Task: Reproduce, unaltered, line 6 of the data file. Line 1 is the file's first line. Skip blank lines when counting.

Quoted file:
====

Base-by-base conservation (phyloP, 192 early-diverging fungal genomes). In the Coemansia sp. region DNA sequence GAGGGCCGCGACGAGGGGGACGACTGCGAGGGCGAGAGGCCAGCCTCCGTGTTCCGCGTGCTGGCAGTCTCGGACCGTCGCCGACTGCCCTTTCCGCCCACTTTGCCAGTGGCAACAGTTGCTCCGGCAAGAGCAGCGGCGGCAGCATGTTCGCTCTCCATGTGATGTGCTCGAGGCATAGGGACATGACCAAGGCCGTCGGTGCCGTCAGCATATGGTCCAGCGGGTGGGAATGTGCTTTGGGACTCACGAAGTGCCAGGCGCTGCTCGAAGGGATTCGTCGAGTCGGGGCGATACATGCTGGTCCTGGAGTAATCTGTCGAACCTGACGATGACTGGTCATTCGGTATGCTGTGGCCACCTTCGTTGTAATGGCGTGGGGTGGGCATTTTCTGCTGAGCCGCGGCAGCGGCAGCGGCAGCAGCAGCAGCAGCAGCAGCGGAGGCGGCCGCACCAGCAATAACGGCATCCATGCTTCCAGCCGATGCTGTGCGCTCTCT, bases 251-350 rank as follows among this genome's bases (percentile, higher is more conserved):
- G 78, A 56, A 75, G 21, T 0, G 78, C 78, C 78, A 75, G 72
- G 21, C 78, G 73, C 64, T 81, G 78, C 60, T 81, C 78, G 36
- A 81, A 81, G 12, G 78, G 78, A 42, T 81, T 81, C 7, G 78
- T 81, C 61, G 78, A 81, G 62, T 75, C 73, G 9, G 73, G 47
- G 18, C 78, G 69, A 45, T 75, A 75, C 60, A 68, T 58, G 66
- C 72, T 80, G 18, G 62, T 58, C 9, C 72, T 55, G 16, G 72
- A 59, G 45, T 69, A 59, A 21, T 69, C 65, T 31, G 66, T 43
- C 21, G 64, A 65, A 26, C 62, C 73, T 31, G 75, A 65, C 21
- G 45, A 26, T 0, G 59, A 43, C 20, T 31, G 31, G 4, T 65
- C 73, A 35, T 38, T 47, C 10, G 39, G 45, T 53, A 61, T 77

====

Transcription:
- G 18, C 78, G 69, A 45, T 75, A 75, C 60, A 68, T 58, G 66